Other statewide state police detective units will investigate auto theft, according to Procopio.
Johnston, of the Insurance Fraud Bureau, said it is too soon to tell whether the closing of the strike force units — particularly the three-man unit that’s been working in Lawrence — will lead to more stolen cars, while causing insurance premiums to soar.
“In all honesty, if the local police departments stay involved dealing with this on an ongoing basis, I wouldn’t expect to see a measurable change in the theft rate, or in premiums,” Johnston said.
But the shutdown of the strike force could have an impact in communities like Lawrence, where personnel cuts reduced or even eliminated the pressure on auto theft.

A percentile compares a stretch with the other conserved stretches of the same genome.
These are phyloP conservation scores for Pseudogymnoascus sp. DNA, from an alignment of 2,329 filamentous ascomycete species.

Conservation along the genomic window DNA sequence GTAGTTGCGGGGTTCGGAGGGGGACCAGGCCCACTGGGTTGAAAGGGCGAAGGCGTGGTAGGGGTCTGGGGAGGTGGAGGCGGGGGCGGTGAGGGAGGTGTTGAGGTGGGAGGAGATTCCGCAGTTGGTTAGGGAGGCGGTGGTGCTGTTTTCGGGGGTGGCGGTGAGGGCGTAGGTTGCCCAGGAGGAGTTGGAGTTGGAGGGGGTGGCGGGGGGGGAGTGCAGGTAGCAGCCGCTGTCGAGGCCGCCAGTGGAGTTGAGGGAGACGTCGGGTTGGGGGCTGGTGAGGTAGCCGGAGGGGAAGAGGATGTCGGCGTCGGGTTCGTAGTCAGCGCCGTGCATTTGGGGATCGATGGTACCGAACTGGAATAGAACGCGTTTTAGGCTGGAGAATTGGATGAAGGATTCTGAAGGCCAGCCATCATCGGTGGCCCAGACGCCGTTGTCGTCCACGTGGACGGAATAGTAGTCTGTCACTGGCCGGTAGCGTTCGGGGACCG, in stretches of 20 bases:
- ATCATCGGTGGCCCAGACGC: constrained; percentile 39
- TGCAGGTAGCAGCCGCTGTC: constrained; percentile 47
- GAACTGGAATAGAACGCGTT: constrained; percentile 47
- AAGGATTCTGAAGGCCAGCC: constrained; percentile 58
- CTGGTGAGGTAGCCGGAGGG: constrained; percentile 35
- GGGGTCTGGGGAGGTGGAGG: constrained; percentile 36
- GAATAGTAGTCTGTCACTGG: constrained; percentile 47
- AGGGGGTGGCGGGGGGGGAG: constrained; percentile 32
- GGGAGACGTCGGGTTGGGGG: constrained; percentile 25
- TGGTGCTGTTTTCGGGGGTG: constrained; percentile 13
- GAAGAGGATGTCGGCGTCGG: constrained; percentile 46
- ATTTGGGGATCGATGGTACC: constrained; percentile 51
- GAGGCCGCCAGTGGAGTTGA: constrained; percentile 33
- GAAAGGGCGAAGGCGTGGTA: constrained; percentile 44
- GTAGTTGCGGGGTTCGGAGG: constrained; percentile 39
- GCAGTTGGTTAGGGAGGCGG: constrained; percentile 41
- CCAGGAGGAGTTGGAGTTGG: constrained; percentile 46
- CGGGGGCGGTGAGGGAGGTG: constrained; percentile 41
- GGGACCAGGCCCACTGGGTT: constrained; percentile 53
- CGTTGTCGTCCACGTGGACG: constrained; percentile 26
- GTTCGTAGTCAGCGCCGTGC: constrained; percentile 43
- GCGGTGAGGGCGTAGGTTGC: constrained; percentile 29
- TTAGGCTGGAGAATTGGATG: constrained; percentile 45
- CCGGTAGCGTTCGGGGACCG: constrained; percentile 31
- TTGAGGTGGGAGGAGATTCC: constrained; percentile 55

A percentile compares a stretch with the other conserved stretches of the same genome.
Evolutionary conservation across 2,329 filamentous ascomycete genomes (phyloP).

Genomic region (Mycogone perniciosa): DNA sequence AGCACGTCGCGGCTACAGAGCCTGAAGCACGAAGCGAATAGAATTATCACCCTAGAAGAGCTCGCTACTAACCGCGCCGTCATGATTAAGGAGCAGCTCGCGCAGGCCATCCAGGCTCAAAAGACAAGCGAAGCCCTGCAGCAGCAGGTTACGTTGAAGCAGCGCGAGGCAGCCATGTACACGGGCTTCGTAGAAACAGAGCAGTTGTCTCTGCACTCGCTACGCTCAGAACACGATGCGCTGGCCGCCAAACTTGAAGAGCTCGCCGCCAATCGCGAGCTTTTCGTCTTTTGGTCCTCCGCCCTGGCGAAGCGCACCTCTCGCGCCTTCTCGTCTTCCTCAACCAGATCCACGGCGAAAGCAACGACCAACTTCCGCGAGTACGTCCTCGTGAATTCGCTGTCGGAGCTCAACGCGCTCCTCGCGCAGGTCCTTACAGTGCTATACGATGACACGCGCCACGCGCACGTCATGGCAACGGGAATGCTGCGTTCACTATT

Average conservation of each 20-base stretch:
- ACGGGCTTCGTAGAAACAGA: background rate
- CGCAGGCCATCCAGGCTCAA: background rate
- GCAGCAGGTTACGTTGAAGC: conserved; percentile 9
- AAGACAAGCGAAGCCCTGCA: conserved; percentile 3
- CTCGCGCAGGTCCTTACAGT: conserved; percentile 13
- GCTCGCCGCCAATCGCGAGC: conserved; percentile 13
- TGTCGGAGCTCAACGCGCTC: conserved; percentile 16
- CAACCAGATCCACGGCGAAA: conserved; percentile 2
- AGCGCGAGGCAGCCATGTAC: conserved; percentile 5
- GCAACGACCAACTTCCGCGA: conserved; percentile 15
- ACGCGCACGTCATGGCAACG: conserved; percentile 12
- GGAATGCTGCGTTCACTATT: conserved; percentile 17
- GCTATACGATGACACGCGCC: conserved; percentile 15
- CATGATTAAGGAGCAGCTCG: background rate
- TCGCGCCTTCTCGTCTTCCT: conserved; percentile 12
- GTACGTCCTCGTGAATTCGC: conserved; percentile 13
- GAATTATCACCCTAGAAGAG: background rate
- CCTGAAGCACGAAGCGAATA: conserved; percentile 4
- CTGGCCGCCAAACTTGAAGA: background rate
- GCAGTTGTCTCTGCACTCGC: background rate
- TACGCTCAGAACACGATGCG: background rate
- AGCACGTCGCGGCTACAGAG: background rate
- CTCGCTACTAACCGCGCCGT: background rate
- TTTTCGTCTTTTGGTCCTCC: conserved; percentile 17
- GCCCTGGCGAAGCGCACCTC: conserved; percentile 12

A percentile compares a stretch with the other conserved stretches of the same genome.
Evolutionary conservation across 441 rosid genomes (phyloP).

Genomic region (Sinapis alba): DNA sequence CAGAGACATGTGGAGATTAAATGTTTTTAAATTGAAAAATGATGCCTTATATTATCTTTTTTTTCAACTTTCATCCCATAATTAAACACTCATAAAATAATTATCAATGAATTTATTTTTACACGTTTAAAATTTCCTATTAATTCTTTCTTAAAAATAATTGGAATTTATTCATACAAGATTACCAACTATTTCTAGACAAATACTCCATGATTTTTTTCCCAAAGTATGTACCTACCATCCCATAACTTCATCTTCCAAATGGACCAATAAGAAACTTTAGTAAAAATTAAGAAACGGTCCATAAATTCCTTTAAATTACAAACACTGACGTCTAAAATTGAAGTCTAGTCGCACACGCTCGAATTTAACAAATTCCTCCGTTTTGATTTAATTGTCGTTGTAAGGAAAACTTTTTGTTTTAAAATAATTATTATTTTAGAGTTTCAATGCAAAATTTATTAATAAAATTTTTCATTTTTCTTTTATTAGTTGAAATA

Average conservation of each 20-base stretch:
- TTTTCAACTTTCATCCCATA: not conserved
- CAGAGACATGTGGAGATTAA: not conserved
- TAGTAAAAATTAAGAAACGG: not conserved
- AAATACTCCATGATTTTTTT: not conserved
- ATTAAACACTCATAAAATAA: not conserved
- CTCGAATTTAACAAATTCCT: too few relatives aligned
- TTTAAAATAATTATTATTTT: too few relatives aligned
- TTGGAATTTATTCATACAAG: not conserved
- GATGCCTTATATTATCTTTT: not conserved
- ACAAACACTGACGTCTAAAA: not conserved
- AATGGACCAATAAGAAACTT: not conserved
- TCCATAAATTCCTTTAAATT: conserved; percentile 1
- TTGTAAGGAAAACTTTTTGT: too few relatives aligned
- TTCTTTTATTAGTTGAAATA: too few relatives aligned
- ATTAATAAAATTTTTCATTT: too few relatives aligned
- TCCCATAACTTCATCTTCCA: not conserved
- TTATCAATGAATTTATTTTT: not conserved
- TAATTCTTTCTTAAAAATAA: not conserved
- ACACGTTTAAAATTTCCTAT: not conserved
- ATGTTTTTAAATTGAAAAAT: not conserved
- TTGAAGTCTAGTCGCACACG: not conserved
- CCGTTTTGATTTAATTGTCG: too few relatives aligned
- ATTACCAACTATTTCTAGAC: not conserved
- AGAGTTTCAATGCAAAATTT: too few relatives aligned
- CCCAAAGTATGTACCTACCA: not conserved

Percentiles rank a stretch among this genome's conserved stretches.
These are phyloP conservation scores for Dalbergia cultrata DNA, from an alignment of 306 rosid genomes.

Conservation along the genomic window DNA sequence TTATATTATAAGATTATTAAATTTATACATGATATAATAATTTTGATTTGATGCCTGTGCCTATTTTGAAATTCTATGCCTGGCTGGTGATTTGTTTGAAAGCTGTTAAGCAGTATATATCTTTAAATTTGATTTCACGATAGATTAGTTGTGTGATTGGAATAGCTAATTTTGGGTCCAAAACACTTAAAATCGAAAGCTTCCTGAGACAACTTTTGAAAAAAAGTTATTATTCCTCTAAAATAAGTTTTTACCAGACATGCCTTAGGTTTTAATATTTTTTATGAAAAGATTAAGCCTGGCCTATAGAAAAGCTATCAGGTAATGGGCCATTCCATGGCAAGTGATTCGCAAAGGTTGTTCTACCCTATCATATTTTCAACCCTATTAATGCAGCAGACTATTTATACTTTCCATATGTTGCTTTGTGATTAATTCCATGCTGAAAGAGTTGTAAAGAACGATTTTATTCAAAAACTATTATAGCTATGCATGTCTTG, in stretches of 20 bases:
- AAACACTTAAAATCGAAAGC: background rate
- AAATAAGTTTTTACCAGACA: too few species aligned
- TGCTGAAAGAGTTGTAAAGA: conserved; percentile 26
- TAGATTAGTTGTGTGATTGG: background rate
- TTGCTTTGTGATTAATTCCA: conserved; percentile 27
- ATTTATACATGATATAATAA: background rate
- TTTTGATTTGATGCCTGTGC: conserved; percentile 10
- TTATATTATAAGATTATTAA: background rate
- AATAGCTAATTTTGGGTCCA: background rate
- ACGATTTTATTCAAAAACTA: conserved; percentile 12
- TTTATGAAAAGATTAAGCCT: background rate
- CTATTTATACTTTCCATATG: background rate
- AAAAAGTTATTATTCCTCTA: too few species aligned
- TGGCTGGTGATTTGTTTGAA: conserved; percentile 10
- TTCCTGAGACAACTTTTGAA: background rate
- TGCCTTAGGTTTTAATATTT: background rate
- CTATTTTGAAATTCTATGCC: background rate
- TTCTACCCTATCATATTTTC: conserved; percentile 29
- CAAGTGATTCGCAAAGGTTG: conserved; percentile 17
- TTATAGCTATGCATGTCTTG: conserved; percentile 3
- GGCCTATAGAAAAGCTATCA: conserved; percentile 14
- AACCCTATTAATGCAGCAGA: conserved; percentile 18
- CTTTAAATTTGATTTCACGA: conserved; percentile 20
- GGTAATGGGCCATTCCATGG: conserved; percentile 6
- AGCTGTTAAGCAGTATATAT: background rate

“The state police in general have been great supporters of the city of Lawrence,” Lawrence police Chief John Romero said. “Especially in the last couple of years when we didn’t have an auto theft unit and we relied on them (the strike force).”
When the Lawrence Police Department’s special operation unit was reinstated earlier this year, officers were assigned to the department’s own auto theft unit, which collaborated efforts with the strike force.
Romero declined to speculate what kind of impact the elimination of the strike force would have on Lawrence.
“It’s not my place to comment on their decision,” Romero said of the strike force shutdown. But I appreciate their help as well as all the help we got from state police over the years. We have a very good relationship with them and they work very well in Lawrence. They have always been there for us when we needed them,” the chief said.
It took years before Lawrence police, aided by the strike force, put a dent in the city’s astronomical stolen car problem. A year before Dukakis created the strike force, the National Auto Theft Bureau ranked the city 10th in the nation on a per capita basis in stolen cars.